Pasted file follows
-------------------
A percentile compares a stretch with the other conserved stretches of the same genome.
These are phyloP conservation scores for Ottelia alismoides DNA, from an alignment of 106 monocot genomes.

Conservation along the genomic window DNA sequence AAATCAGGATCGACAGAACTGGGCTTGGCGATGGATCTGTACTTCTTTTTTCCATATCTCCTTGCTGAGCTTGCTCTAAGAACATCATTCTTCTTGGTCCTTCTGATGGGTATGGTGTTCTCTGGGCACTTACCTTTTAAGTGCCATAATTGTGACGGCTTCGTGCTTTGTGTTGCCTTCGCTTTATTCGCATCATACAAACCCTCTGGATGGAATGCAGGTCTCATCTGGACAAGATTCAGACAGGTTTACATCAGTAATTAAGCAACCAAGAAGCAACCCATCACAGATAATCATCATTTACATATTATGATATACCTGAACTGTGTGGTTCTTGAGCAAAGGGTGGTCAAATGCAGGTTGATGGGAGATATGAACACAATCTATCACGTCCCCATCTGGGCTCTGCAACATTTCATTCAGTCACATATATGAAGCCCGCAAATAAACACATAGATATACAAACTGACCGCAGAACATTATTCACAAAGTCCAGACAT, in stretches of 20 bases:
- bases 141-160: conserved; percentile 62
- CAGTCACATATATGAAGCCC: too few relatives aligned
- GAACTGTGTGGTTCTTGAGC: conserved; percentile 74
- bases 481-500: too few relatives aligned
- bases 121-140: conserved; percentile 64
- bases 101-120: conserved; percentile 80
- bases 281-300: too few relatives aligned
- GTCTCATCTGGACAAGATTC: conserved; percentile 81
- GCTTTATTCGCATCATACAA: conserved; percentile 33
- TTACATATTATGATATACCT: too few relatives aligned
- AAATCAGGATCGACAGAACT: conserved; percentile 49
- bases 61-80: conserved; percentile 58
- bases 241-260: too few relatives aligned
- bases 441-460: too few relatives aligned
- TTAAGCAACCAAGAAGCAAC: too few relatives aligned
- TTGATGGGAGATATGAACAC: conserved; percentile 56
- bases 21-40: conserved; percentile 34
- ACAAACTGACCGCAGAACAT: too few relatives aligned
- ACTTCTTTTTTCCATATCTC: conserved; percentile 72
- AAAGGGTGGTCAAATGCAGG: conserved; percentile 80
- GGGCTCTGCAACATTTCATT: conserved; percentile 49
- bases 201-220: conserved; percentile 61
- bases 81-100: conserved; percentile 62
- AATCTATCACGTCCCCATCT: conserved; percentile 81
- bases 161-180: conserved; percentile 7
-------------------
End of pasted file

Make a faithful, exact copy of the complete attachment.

A percentile compares a stretch with the other conserved stretches of the same genome.
These are phyloP conservation scores for Ottelia alismoides DNA, from an alignment of 106 monocot genomes.

Conservation along the genomic window DNA sequence AAATCAGGATCGACAGAACTGGGCTTGGCGATGGATCTGTACTTCTTTTTTCCATATCTCCTTGCTGAGCTTGCTCTAAGAACATCATTCTTCTTGGTCCTTCTGATGGGTATGGTGTTCTCTGGGCACTTACCTTTTAAGTGCCATAATTGTGACGGCTTCGTGCTTTGTGTTGCCTTCGCTTTATTCGCATCATACAAACCCTCTGGATGGAATGCAGGTCTCATCTGGACAAGATTCAGACAGGTTTACATCAGTAATTAAGCAACCAAGAAGCAACCCATCACAGATAATCATCATTTACATATTATGATATACCTGAACTGTGTGGTTCTTGAGCAAAGGGTGGTCAAATGCAGGTTGATGGGAGATATGAACACAATCTATCACGTCCCCATCTGGGCTCTGCAACATTTCATTCAGTCACATATATGAAGCCCGCAAATAAACACATAGATATACAAACTGACCGCAGAACATTATTCACAAAGTCCAGACAT, in stretches of 20 bases:
- bases 141-160: conserved; percentile 62
- CAGTCACATATATGAAGCCC: too few relatives aligned
- GAACTGTGTGGTTCTTGAGC: conserved; percentile 74
- bases 481-500: too few relatives aligned
- bases 121-140: conserved; percentile 64
- bases 101-120: conserved; percentile 80
- bases 281-300: too few relatives aligned
- GTCTCATCTGGACAAGATTC: conserved; percentile 81
- GCTTTATTCGCATCATACAA: conserved; percentile 33
- TTACATATTATGATATACCT: too few relatives aligned
- AAATCAGGATCGACAGAACT: conserved; percentile 49
- bases 61-80: conserved; percentile 58
- bases 241-260: too few relatives aligned
- bases 441-460: too few relatives aligned
- TTAAGCAACCAAGAAGCAAC: too few relatives aligned
- TTGATGGGAGATATGAACAC: conserved; percentile 56
- bases 21-40: conserved; percentile 34
- ACAAACTGACCGCAGAACAT: too few relatives aligned
- ACTTCTTTTTTCCATATCTC: conserved; percentile 72
- AAAGGGTGGTCAAATGCAGG: conserved; percentile 80
- GGGCTCTGCAACATTTCATT: conserved; percentile 49
- bases 201-220: conserved; percentile 61
- bases 81-100: conserved; percentile 62
- AATCTATCACGTCCCCATCT: conserved; percentile 81
- bases 161-180: conserved; percentile 7